A gift of classic modern and contemporary art, reportedly worth in excess of $60 million, has been donated to the Museum of Contemporary Art from the collection of the late Rita and Taft Schreiber. Although consisting of just 18 works, it is in monetary and artistic terms by far the most valuable bequest yet received by the 10-year-old institution, MOCA director Richard Koshalek said Tuesday.
The Schreiber collection, comprising only about 35 works altogether, has been universally admired by art professionals for its solidity and connoisseurship. The MOCA trove encompasses works by Jackson Pollock, Piet Mondrian, and Arshile Gorky, among others, and is regarded as the cream of the ensemble. It adds a significant historical and qualitative dimension to the museum's permanent holdings, Koshalek said.
Its large estimated value derives from the recent hyper-escalation in price for works of art at auction, which has virtually driven museums out of the market.
The MOCA bequest was made by Schreiber's widow, Rita, who died earlier this year. Taft Schreiber, a director and executive at MCA Inc. and a Republican political activist of long standing, died in 1976. He was Ronald Reagan's Hollywood agent and became a friend and member of Reagan's informal "kitchen cabinet" when Reagan was governor.
Rita Schreiber became a frequent visitor to MOCA in recent years. Their daughter, Lenore Greenberg, president of the board of MOCA, said, in a prepared statement, "It was my mother's wish that these works of art remain in Los Angeles where she and my father lived. It is especially gratifying that their collection is now to be given to MOCA for the enjoyment of everyone."
The Schreiber gift, which includes works by 13 artists, covers the years between 1930 and 1960. The most prepossessing single object is Pollock's "Number 1," a classic "drip" painting of 1949. Executed in delicately woven skeins of autumnal color, the painting is considered one of the most lyrical of a group of pictures that represent one of the greatest aesthetic breakthroughs in modern art.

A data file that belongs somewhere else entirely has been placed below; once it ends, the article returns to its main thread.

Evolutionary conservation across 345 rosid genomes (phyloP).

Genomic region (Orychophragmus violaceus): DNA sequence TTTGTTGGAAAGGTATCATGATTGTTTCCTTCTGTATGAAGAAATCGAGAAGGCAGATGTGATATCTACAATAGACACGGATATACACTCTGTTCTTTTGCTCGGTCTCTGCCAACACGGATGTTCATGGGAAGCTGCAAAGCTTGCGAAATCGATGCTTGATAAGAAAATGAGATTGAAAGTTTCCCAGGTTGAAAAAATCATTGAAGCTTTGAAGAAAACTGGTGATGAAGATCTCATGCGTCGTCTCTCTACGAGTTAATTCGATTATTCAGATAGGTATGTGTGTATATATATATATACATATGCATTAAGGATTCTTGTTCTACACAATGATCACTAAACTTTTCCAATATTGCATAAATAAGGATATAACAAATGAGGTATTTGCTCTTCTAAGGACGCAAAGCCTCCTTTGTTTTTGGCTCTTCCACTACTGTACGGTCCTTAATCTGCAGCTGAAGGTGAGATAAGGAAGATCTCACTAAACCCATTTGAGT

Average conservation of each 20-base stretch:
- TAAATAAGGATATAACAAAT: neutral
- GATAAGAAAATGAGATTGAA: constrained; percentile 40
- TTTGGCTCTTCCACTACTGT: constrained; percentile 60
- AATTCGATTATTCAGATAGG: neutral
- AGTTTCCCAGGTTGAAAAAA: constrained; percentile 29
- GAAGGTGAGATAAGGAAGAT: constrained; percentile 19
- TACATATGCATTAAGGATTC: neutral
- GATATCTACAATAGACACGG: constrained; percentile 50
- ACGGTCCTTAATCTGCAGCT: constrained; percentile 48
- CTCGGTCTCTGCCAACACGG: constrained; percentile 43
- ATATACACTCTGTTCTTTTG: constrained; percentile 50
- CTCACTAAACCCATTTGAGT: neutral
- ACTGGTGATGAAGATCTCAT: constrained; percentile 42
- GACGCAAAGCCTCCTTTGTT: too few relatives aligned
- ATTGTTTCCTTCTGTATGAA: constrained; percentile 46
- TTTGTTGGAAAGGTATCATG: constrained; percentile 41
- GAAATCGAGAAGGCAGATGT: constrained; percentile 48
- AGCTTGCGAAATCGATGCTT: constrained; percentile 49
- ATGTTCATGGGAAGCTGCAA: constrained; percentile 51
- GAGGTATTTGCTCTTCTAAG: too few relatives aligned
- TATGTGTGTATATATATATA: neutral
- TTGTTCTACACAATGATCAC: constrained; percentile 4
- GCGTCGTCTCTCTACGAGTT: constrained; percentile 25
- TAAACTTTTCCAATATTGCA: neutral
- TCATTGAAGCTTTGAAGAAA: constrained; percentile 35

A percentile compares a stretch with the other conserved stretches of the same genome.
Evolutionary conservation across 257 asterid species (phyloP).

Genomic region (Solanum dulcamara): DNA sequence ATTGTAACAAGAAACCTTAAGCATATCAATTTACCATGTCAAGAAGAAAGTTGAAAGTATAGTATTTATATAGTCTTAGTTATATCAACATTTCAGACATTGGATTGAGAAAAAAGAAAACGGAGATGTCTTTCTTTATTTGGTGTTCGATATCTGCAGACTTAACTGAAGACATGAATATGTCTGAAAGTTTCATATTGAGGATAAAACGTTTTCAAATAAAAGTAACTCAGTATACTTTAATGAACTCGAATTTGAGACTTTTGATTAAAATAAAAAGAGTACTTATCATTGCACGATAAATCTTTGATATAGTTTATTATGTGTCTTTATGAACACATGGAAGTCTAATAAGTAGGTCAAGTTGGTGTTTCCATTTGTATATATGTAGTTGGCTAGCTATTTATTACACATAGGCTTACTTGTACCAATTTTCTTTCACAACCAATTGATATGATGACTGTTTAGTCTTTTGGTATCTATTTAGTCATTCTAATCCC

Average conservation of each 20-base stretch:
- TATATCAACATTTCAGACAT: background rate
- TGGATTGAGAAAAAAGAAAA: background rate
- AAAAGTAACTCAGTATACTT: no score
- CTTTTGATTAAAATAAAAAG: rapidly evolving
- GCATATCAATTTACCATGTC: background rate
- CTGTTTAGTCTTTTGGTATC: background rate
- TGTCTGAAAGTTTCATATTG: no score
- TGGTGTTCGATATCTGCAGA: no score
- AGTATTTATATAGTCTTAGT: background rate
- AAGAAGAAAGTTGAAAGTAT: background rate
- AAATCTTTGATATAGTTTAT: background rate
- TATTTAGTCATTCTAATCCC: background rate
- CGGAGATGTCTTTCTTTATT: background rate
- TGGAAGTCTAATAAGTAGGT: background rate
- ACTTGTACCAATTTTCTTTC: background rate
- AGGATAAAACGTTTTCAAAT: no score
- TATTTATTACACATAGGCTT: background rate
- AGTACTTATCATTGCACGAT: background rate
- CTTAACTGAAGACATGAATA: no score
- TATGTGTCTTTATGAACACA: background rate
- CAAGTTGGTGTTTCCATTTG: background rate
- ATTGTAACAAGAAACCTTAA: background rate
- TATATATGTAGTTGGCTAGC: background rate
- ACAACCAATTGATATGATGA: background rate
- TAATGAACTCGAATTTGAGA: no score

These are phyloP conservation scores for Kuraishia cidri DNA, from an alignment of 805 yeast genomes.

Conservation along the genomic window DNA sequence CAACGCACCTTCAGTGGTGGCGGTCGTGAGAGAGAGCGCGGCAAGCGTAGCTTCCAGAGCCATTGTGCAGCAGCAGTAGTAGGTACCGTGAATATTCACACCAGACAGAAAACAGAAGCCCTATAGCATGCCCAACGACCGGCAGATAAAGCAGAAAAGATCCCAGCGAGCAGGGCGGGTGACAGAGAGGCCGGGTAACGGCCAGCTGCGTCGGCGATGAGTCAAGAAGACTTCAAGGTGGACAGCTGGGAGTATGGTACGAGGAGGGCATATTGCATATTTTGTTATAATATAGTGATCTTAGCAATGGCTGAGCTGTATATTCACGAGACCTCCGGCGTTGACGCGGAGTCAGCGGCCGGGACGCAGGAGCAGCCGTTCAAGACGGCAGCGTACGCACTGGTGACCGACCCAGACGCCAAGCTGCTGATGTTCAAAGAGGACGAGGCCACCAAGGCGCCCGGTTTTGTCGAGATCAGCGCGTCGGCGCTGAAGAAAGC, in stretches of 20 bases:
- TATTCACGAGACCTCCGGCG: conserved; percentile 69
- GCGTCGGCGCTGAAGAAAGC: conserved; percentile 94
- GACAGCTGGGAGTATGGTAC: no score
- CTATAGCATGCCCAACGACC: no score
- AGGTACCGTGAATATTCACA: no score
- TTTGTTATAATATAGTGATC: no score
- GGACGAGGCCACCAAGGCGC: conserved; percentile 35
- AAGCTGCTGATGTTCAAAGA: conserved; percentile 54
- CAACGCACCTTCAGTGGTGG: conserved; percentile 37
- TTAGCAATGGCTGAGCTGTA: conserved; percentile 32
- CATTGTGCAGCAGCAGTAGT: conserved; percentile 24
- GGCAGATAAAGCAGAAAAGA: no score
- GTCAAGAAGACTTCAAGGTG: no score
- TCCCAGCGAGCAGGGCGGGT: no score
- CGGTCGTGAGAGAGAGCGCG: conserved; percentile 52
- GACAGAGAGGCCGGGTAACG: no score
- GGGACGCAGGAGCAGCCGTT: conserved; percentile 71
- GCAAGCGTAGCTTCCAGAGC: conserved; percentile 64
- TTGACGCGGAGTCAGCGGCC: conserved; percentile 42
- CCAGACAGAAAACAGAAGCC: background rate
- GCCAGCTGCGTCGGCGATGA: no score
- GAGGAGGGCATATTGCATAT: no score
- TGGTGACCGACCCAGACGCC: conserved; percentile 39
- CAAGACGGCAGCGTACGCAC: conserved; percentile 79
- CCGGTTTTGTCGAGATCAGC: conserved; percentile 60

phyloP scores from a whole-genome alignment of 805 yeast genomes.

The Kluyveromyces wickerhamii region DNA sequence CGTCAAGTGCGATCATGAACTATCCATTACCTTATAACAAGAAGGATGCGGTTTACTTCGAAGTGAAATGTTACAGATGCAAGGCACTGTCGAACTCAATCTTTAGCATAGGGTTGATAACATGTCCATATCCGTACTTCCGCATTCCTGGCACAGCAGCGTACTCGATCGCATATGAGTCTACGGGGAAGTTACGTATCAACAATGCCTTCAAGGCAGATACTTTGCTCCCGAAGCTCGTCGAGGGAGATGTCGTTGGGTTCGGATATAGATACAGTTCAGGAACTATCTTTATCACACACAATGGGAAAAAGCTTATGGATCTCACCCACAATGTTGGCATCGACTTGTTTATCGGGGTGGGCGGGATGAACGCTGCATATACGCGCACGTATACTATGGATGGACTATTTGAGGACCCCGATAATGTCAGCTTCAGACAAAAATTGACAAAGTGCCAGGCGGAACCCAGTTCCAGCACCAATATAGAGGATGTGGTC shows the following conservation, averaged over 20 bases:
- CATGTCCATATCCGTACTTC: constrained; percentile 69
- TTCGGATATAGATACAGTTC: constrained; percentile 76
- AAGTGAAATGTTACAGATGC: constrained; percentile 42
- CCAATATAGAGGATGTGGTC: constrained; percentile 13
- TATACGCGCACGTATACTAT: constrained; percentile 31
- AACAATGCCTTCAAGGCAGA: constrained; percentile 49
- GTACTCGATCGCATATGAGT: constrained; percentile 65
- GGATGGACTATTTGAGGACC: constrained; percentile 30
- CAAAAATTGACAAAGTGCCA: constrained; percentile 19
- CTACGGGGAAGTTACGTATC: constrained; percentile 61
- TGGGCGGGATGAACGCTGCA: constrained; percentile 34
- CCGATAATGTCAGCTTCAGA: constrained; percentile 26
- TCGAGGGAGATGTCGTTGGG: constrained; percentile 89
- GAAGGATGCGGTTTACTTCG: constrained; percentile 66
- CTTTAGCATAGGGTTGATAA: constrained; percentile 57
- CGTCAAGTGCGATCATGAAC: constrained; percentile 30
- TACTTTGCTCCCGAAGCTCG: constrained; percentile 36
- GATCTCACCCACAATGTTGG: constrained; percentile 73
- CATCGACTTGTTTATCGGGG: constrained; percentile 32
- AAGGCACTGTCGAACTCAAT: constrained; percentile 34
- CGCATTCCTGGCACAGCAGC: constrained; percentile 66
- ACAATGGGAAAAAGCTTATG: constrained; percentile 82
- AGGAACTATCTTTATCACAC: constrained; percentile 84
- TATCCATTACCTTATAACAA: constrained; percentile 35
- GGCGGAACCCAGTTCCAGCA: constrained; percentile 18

Pollock, who died in an auto crash in 1956, attended Manual Arts High School in Los Angeles before moving to New York. Although psychologically troubled and a chronic alcoholic, he managed to invent a new form of "over-all" painting and is credited with being the first artist to directly release the contents of the subconscious in abstract pictorial form.
Other works in the MOCA gift include Mondrian's "Abstract Painting" (1939); two versions of Alberto Giacometti's 1960 sculpture, "Tall Figure," plus his "Interior Studio With Three Apples"; Gorky's "Betrothal I" (1947); Pierre Alchinsky's "Pres de La Bete" (1960); Alexander Calder's "Portrait" (1964); Jean Dubuffet's "L'Ecoulment De La Ville" (1962); Morris Louis' "Pillar of Delay" (1961); Joan Miro's "Personnages dan La Nuit" (1949); two sculptures by George Rickey; Mark Rothko's "Yellow and Orange/(Red)" (1949); three paintings by Nicholas de Stael, and Mark Tobey's "Lake" (1959).
The works will be exhibited at MOCA from June 3 through Oct. 22.
Another Pollock from the same period as "Number 1," but regarded as a less well-resolved painting, sold for $11.55 million last week at a Sotheby's auction in New York. Auction records for other leading artists in the gift, according to Sotheby's, include $5 million for Mondrian, $2.5 million for Miro, $6.8 million for Giacometti and $572,000 for Gorky.